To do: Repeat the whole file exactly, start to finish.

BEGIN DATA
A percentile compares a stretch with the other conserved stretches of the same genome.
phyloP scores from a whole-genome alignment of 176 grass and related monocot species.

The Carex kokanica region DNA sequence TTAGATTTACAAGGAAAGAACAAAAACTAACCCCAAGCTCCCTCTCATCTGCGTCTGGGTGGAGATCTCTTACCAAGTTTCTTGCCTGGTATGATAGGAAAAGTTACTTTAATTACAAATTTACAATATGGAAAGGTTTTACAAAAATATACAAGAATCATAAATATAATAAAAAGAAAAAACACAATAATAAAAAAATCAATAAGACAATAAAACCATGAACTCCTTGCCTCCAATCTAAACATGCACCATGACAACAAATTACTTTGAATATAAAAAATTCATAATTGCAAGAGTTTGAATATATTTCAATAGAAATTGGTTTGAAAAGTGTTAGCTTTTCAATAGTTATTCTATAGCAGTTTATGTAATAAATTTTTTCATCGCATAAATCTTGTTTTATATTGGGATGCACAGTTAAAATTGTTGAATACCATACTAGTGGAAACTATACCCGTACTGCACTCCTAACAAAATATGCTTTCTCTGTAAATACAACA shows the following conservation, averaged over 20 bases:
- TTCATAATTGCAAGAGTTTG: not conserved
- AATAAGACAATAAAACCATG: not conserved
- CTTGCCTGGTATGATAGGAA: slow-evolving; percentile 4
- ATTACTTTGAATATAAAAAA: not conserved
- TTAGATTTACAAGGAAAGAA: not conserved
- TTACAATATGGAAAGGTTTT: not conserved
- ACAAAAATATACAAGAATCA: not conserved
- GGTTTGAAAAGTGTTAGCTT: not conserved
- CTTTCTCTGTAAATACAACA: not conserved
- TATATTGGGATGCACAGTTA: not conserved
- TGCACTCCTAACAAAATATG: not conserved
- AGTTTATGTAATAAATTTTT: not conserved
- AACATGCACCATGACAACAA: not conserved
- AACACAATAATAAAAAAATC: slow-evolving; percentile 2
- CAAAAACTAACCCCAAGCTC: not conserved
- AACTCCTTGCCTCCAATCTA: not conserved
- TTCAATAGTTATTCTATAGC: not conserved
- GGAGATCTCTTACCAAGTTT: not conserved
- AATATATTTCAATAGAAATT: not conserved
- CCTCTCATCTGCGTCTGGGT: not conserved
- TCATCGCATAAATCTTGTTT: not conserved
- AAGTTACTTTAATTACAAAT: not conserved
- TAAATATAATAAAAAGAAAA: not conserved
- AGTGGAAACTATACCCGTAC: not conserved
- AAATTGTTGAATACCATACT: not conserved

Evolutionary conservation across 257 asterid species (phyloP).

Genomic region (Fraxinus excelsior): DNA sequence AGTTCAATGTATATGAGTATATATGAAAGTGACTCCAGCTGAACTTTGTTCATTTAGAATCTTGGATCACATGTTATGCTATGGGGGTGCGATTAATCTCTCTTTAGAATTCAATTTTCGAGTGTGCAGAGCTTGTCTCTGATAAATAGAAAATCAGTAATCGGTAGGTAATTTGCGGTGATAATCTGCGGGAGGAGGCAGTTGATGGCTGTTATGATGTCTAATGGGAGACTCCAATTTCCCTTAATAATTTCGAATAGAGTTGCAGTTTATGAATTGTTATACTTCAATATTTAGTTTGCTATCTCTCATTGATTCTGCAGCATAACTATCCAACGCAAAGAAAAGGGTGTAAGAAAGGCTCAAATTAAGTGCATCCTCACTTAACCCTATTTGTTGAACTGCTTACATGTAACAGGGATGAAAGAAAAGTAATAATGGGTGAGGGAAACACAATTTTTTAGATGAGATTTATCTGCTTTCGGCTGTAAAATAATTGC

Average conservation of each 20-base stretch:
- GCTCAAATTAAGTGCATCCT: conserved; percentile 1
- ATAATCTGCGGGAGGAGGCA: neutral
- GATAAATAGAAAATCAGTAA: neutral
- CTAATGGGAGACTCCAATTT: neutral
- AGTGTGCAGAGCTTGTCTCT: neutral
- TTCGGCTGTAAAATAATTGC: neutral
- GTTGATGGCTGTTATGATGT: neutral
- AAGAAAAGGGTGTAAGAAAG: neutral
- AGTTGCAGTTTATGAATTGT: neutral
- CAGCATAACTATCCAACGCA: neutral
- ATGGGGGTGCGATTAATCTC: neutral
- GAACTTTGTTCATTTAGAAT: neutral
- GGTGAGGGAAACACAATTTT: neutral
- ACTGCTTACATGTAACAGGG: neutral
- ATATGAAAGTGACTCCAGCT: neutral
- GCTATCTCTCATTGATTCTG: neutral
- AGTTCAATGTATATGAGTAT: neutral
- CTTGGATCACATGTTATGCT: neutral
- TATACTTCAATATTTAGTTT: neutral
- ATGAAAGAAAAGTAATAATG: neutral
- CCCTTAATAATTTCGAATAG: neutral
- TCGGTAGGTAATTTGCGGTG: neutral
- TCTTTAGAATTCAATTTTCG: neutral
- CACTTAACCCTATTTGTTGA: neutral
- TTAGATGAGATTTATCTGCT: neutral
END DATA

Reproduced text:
A percentile compares a stretch with the other conserved stretches of the same genome.
phyloP scores from a whole-genome alignment of 176 grass and related monocot species.

The Carex kokanica region DNA sequence TTAGATTTACAAGGAAAGAACAAAAACTAACCCCAAGCTCCCTCTCATCTGCGTCTGGGTGGAGATCTCTTACCAAGTTTCTTGCCTGGTATGATAGGAAAAGTTACTTTAATTACAAATTTACAATATGGAAAGGTTTTACAAAAATATACAAGAATCATAAATATAATAAAAAGAAAAAACACAATAATAAAAAAATCAATAAGACAATAAAACCATGAACTCCTTGCCTCCAATCTAAACATGCACCATGACAACAAATTACTTTGAATATAAAAAATTCATAATTGCAAGAGTTTGAATATATTTCAATAGAAATTGGTTTGAAAAGTGTTAGCTTTTCAATAGTTATTCTATAGCAGTTTATGTAATAAATTTTTTCATCGCATAAATCTTGTTTTATATTGGGATGCACAGTTAAAATTGTTGAATACCATACTAGTGGAAACTATACCCGTACTGCACTCCTAACAAAATATGCTTTCTCTGTAAATACAACA shows the following conservation, averaged over 20 bases:
- TTCATAATTGCAAGAGTTTG: not conserved
- AATAAGACAATAAAACCATG: not conserved
- CTTGCCTGGTATGATAGGAA: slow-evolving; percentile 4
- ATTACTTTGAATATAAAAAA: not conserved
- TTAGATTTACAAGGAAAGAA: not conserved
- TTACAATATGGAAAGGTTTT: not conserved
- ACAAAAATATACAAGAATCA: not conserved
- GGTTTGAAAAGTGTTAGCTT: not conserved
- CTTTCTCTGTAAATACAACA: not conserved
- TATATTGGGATGCACAGTTA: not conserved
- TGCACTCCTAACAAAATATG: not conserved
- AGTTTATGTAATAAATTTTT: not conserved
- AACATGCACCATGACAACAA: not conserved
- AACACAATAATAAAAAAATC: slow-evolving; percentile 2
- CAAAAACTAACCCCAAGCTC: not conserved
- AACTCCTTGCCTCCAATCTA: not conserved
- TTCAATAGTTATTCTATAGC: not conserved
- GGAGATCTCTTACCAAGTTT: not conserved
- AATATATTTCAATAGAAATT: not conserved
- CCTCTCATCTGCGTCTGGGT: not conserved
- TCATCGCATAAATCTTGTTT: not conserved
- AAGTTACTTTAATTACAAAT: not conserved
- TAAATATAATAAAAAGAAAA: not conserved
- AGTGGAAACTATACCCGTAC: not conserved
- AAATTGTTGAATACCATACT: not conserved

Evolutionary conservation across 257 asterid species (phyloP).

Genomic region (Fraxinus excelsior): DNA sequence AGTTCAATGTATATGAGTATATATGAAAGTGACTCCAGCTGAACTTTGTTCATTTAGAATCTTGGATCACATGTTATGCTATGGGGGTGCGATTAATCTCTCTTTAGAATTCAATTTTCGAGTGTGCAGAGCTTGTCTCTGATAAATAGAAAATCAGTAATCGGTAGGTAATTTGCGGTGATAATCTGCGGGAGGAGGCAGTTGATGGCTGTTATGATGTCTAATGGGAGACTCCAATTTCCCTTAATAATTTCGAATAGAGTTGCAGTTTATGAATTGTTATACTTCAATATTTAGTTTGCTATCTCTCATTGATTCTGCAGCATAACTATCCAACGCAAAGAAAAGGGTGTAAGAAAGGCTCAAATTAAGTGCATCCTCACTTAACCCTATTTGTTGAACTGCTTACATGTAACAGGGATGAAAGAAAAGTAATAATGGGTGAGGGAAACACAATTTTTTAGATGAGATTTATCTGCTTTCGGCTGTAAAATAATTGC

Average conservation of each 20-base stretch:
- GCTCAAATTAAGTGCATCCT: conserved; percentile 1
- ATAATCTGCGGGAGGAGGCA: neutral
- GATAAATAGAAAATCAGTAA: neutral
- CTAATGGGAGACTCCAATTT: neutral
- AGTGTGCAGAGCTTGTCTCT: neutral
- TTCGGCTGTAAAATAATTGC: neutral
- GTTGATGGCTGTTATGATGT: neutral
- AAGAAAAGGGTGTAAGAAAG: neutral
- AGTTGCAGTTTATGAATTGT: neutral
- CAGCATAACTATCCAACGCA: neutral
- ATGGGGGTGCGATTAATCTC: neutral
- GAACTTTGTTCATTTAGAAT: neutral
- GGTGAGGGAAACACAATTTT: neutral
- ACTGCTTACATGTAACAGGG: neutral
- ATATGAAAGTGACTCCAGCT: neutral
- GCTATCTCTCATTGATTCTG: neutral
- AGTTCAATGTATATGAGTAT: neutral
- CTTGGATCACATGTTATGCT: neutral
- TATACTTCAATATTTAGTTT: neutral
- ATGAAAGAAAAGTAATAATG: neutral
- CCCTTAATAATTTCGAATAG: neutral
- TCGGTAGGTAATTTGCGGTG: neutral
- TCTTTAGAATTCAATTTTCG: neutral
- CACTTAACCCTATTTGTTGA: neutral
- TTAGATGAGATTTATCTGCT: neutral